Yes, there were problems with how the property tax was handled in some cases. There was a need for some reform. However, the grannies could have been very well taken care of by much less extreme legislation. The people who were behind Proposition 13 had absolutely no real interest in grannies or in that kind of reform.
Putting up a poster child (or poster granny in this case) was a useful strategy: Look at the current Conservative’s efforts to deny the vote to as many low income people as possible. You can almost hear the battle cry, “It is better to deny the vote to a thousand citizens than to allow one illegal alien to cast a ballot.”
Pretty inspirational, huh?
But also a digression I guess.
Let’s now get into the not too entertaining world of tax categories. When taxation systems are analyzed they are spread along a spectrum from Progressive to Regressive.
A Progressive Tax is where one pays according to one’s means. The rich pay more, the poor pay less.
On the other end Regressive Taxes do not take into consideration a person’s ability to pay.
So, the most Progressive Tax would be the income tax (when properly executed, which it isn’t). Next in line would be Property Tax because people who live in expensive houses tend to have the money to afford to live in them.
On the Regressive end the very worst would be a Poll Tax (based purely on the condition that one is breathing). Close to that is the Sales Tax.
Poll Taxes (or “head taxes”) can be really tempting to impose due to their simplicity. You say to yourself, “We need five million quatloo$ to stay in the black. If everybody ante’s up just a measly five quatloo$ we’ll be covered.”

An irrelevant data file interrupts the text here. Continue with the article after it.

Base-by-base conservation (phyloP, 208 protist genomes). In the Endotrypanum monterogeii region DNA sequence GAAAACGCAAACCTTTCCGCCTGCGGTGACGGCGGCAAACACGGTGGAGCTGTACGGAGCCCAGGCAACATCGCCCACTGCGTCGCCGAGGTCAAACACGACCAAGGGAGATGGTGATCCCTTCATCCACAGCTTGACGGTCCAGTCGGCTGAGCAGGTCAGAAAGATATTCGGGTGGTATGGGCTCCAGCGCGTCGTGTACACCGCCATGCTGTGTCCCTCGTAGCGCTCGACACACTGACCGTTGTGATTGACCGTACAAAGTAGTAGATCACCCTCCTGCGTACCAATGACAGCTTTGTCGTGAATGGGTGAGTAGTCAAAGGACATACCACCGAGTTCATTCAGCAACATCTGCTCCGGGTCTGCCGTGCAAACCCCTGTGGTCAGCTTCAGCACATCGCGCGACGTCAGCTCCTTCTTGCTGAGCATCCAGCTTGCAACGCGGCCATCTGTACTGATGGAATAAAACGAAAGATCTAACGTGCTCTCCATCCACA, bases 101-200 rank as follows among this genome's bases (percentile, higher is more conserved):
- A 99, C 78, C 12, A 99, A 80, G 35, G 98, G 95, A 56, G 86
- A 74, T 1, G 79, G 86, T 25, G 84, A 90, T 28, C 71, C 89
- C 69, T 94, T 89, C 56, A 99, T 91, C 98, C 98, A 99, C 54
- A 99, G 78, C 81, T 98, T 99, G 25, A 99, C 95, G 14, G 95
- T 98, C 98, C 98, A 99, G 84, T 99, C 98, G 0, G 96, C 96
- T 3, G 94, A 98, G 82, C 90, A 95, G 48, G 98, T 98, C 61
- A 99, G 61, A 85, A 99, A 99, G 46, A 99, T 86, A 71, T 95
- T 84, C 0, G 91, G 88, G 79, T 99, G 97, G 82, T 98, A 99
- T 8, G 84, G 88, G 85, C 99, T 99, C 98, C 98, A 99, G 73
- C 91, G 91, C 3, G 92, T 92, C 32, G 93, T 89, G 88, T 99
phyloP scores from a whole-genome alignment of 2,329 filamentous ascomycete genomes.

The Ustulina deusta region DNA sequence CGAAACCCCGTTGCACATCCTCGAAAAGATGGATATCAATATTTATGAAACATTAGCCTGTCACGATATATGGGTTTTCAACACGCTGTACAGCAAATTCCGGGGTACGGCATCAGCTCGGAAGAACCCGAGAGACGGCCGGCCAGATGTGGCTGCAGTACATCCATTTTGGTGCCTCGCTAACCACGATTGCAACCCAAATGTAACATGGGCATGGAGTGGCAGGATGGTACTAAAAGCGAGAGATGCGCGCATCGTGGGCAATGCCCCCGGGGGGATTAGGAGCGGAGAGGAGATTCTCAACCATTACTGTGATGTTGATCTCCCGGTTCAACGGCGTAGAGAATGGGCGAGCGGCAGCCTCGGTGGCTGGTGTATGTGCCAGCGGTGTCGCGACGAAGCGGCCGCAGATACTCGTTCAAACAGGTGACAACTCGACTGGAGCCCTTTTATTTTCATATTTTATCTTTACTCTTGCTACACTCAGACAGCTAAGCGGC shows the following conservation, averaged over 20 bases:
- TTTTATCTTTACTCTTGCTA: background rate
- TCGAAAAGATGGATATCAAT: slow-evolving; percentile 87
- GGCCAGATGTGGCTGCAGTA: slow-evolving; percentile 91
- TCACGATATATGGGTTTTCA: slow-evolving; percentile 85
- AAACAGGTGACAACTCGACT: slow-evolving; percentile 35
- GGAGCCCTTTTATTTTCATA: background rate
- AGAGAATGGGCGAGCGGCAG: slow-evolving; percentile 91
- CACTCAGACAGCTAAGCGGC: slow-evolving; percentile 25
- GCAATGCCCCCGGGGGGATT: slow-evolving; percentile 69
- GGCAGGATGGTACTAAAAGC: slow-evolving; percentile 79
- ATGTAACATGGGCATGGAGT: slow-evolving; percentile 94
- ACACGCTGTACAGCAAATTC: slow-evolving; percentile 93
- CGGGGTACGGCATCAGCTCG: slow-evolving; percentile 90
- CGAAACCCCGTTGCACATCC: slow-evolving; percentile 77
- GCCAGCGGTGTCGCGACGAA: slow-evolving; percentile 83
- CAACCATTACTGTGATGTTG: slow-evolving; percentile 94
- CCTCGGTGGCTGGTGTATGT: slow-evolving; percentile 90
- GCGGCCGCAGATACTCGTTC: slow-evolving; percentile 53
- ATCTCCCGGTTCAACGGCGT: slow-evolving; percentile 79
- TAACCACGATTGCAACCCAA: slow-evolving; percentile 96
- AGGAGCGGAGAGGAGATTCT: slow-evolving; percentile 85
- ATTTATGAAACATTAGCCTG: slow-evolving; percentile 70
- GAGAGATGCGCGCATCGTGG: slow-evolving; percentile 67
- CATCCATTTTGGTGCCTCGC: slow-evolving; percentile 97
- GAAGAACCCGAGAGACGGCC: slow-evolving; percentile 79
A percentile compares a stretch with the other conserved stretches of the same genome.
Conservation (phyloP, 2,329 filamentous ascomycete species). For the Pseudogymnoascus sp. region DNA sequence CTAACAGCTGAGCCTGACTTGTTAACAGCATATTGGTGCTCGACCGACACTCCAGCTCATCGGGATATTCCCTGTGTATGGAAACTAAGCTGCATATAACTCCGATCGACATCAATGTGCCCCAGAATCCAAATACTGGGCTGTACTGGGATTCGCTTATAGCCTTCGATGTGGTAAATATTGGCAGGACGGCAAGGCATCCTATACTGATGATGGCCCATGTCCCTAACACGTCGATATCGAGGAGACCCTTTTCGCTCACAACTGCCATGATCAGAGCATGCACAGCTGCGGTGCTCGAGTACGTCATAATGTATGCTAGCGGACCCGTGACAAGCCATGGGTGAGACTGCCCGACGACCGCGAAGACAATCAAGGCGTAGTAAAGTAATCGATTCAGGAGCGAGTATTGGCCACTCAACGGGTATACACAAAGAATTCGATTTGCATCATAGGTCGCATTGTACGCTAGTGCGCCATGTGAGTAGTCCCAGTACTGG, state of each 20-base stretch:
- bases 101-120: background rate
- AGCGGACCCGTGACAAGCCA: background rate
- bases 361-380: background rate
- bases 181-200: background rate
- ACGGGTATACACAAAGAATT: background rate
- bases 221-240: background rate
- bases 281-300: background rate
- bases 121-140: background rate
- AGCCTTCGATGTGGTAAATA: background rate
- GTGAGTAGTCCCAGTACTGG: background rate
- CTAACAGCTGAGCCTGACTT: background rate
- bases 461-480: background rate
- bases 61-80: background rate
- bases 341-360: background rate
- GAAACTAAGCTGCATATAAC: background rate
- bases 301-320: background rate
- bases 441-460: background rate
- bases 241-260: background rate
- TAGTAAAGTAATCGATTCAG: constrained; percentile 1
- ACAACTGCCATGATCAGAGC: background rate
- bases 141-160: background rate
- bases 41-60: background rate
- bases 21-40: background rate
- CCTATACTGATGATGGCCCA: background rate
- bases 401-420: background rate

Then the riots start.
That’s because the people swimming in quatloo$ pay their five quatloo$ without a thought and the people hovering just shy of starvation must pay their five quatloo$; whether they have them or not.
Sales Taxes are not much better. It all sounds egalitarian, rich people pay more Sales Tax than poor, what can be more equitable than that?
Well, people on the low end pay a much higher percentage of their income in Sales Tax; they have to because they don’t have anything to put into the bank for a rainy day… or have less for that purpose than the well-quatlooed. The poor’s quatloo$ are spent almost entirely in retail.
But for all of that, when we debate Sales Taxes, we are really arguing about the wrong issue. The Sales Tax discussion is actually a diversion:
The question is not about the justice of Sales Taxes in general; but the justice of why the people more than capable of providing a fairer share toward the burden of our government… don’t.
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Here’s an interesting detail: The Chamber of Commerce warns us of the much debated danger of a higher minimum wage increasing the cost of the things we buy… and yet they say absolutely nothing about higher Sales Taxes, which are guaranteed to raise the cost of the things we buy.
I guess it’s not a matter of what is being paid but rather who is doing the paying.
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Standard Disclaimer: My opinions are my own and not necessarily those of the Tuluwat Examiner. I am not on the staff of the Tuluwat Examiner. I don’t even know who these people are. But it should be noted that due to the recent Supreme Court ruling that Corporations have religious beliefs, and therefore souls; the Eureka City Council will now have council meeting invocations lead by local corporations.
Security National is set to be the first Corporate Vicar of Eureka. Amen